In a season which ended in utter disappointment, the Sudbury Wolves look towards a brighter future as they pick the next crop of players at the 2014 OHL priority draft Saturday.
The draft starts at 9 a.m. and can be followed live through the Ontario Hockey League website, ontariohockeyleague.com. The Sarnia Sting holds the first pick overall. The Wolves select 11th.
Sudbury GM and president Blaine Smith and his scouting staff, headed up by Andrew Shaw, are on the look out for an impact player and are leaning towards a forward.
“I think we can get what we want. We feel there will be three or four players available who have the skills we are looking for.”
The Wolves also have selections in the third and fourth rounds as well as in later rounds. The team doesn’t have their own second-round pick this year as it was part of the package given up to acquire Radek Faksa from Kitchener at the trade deadline. Smith has his fingers crossed the Pack can grab players with more skill, but plenty of character and competitive natures.
He is looking for warriors.
“We need to draft players who will compete and raise their level of play when it matters most,” Smith said. “We want guys who will play for keeps. We are looking for size, speed and skill in the later rounds.
“We are also looking for role players. This draft is going to be key for the franchise moving forward. We feel this is a deep draft and we can get some good players out of it.”
The rights will also have their day on Saturday. Smith needs to address voids on the right side of the team.
“One area we have to concentrate on are right wingers and right-shot defencemen,” Smith said. “Austin Clapham is our only right-shot defenceman. It is a priority for us. We have 14 selections overall. We are going to address every position, including goaltending.”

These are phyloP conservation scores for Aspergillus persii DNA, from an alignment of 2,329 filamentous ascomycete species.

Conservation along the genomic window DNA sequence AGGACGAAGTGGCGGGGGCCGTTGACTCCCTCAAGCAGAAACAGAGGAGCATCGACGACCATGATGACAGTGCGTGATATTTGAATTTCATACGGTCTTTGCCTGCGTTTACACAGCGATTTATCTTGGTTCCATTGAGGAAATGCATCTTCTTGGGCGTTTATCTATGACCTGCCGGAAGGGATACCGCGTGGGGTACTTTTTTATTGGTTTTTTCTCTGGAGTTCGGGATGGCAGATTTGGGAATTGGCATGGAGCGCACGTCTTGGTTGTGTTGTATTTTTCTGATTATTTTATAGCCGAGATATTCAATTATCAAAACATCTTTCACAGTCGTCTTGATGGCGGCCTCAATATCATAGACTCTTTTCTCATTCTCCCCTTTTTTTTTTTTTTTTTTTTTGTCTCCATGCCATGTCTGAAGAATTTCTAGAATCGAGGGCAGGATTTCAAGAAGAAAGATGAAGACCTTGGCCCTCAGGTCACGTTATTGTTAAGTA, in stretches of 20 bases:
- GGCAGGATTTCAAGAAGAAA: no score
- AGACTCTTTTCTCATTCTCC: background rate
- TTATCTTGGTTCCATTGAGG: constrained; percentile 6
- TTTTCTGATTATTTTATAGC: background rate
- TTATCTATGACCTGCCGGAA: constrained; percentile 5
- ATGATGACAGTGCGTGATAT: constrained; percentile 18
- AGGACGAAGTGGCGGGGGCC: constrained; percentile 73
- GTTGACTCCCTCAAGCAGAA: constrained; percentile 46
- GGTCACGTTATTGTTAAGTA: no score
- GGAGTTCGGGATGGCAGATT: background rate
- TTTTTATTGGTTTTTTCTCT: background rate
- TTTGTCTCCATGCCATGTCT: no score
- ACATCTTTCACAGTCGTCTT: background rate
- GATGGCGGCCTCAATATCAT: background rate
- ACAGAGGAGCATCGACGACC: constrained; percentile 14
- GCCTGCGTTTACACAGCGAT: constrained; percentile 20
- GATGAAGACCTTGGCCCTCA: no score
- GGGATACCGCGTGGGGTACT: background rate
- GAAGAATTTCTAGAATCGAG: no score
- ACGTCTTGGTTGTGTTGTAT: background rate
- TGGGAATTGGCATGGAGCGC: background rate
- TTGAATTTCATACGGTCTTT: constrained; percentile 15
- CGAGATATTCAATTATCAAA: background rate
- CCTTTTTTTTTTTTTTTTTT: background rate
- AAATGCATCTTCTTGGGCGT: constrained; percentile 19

North American Central Scouting has a team of scouts who have spent the hockey season scouring every rink in the province and beyond to unearth talent. NACS chief scout Mark Seidel sees a solid class of prospects for the 2014 draft.
“It is not a phenomenal draft, but there are a lot of really good players,” Seidel said. “The first 12 or so players are high-end and are solid picks. The OHL draft is the single most important component for any team in the league.
“There is no free-agency period for teams to fill holes. The teams have to build through the draft in order to have success. If you draft poorly, it can set a franchise back for years.”
NACS has done a mock draft based on talks with OHL teams and scouts and managers and insiders. NACS has Sudbury taking forward Michael Pezzetta from Mississauga with the 11th overall pick as projection. It is not a claim Sudbury will take Pezzetta, just a projection.
“Pezzetta is a big, strong and skilled centre man who goes through people,” Seidel said.
When it comes to Sudbury-born and based players, the crop is thinner. NACS sees Nickel Sons midget forward Jacob Stos being taken sometime by or in the sixth round.
“He plays on the edge and is physical and is hard to play against,” Seidel said. “His ferocious play has attracted a lot of interest.”
NACS also projects Sudbury Nickel Capitals forward David Ranger to be taken, possibly in the ninth round.
“He is a big centre, smart and does a lot of good things with the puck,” Seidel said.
Others who are expected to be picked or receive a lot of consideration are Bray Crowder (defenceman with Toronto Red Wings minor midget team and projected to go in the second round), defenceman Brett Whitehead (defenceman with Toronto Red Wings minor midget team and projected to go in the ninth round). A dark horse will be Nickel City Sons forward Ryan Mooney, who is on the small side, but is considered an elite skater that could garner late attention.